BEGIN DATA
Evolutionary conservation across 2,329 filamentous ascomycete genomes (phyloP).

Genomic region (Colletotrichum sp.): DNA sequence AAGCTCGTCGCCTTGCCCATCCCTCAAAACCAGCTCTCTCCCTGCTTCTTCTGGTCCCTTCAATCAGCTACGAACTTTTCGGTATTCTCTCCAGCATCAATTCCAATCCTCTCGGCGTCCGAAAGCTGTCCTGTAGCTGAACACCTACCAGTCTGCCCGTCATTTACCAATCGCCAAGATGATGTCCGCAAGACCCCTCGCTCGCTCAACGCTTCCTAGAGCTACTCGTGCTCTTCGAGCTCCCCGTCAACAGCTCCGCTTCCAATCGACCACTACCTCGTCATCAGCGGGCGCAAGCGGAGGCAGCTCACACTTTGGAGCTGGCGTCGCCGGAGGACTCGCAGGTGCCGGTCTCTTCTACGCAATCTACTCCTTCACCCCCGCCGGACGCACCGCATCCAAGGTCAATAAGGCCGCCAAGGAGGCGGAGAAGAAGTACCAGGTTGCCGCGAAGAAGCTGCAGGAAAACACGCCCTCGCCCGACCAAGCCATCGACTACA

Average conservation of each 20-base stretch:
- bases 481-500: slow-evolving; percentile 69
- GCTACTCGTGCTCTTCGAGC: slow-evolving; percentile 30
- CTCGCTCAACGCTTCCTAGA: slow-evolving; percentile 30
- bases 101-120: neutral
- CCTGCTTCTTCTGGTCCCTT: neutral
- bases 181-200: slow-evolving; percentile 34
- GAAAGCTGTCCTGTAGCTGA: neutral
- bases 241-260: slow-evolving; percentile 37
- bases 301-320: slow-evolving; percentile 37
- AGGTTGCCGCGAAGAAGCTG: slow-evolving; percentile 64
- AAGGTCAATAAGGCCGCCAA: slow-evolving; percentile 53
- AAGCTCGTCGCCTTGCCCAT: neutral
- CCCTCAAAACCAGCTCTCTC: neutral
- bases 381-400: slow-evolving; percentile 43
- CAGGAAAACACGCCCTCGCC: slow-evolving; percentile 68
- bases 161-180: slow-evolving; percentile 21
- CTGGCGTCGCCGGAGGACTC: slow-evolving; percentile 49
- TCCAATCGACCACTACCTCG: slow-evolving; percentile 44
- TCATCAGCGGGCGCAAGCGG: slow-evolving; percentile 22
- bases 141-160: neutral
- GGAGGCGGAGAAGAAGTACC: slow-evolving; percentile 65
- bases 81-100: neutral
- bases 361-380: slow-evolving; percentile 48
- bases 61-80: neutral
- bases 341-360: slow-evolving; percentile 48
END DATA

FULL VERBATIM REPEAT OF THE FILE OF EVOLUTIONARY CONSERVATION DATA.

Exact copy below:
Evolutionary conservation across 2,329 filamentous ascomycete genomes (phyloP).

Genomic region (Colletotrichum sp.): DNA sequence AAGCTCGTCGCCTTGCCCATCCCTCAAAACCAGCTCTCTCCCTGCTTCTTCTGGTCCCTTCAATCAGCTACGAACTTTTCGGTATTCTCTCCAGCATCAATTCCAATCCTCTCGGCGTCCGAAAGCTGTCCTGTAGCTGAACACCTACCAGTCTGCCCGTCATTTACCAATCGCCAAGATGATGTCCGCAAGACCCCTCGCTCGCTCAACGCTTCCTAGAGCTACTCGTGCTCTTCGAGCTCCCCGTCAACAGCTCCGCTTCCAATCGACCACTACCTCGTCATCAGCGGGCGCAAGCGGAGGCAGCTCACACTTTGGAGCTGGCGTCGCCGGAGGACTCGCAGGTGCCGGTCTCTTCTACGCAATCTACTCCTTCACCCCCGCCGGACGCACCGCATCCAAGGTCAATAAGGCCGCCAAGGAGGCGGAGAAGAAGTACCAGGTTGCCGCGAAGAAGCTGCAGGAAAACACGCCCTCGCCCGACCAAGCCATCGACTACA

Average conservation of each 20-base stretch:
- bases 481-500: slow-evolving; percentile 69
- GCTACTCGTGCTCTTCGAGC: slow-evolving; percentile 30
- CTCGCTCAACGCTTCCTAGA: slow-evolving; percentile 30
- bases 101-120: neutral
- CCTGCTTCTTCTGGTCCCTT: neutral
- bases 181-200: slow-evolving; percentile 34
- GAAAGCTGTCCTGTAGCTGA: neutral
- bases 241-260: slow-evolving; percentile 37
- bases 301-320: slow-evolving; percentile 37
- AGGTTGCCGCGAAGAAGCTG: slow-evolving; percentile 64
- AAGGTCAATAAGGCCGCCAA: slow-evolving; percentile 53
- AAGCTCGTCGCCTTGCCCAT: neutral
- CCCTCAAAACCAGCTCTCTC: neutral
- bases 381-400: slow-evolving; percentile 43
- CAGGAAAACACGCCCTCGCC: slow-evolving; percentile 68
- bases 161-180: slow-evolving; percentile 21
- CTGGCGTCGCCGGAGGACTC: slow-evolving; percentile 49
- TCCAATCGACCACTACCTCG: slow-evolving; percentile 44
- TCATCAGCGGGCGCAAGCGG: slow-evolving; percentile 22
- bases 141-160: neutral
- GGAGGCGGAGAAGAAGTACC: slow-evolving; percentile 65
- bases 81-100: neutral
- bases 361-380: slow-evolving; percentile 48
- bases 61-80: neutral
- bases 341-360: slow-evolving; percentile 48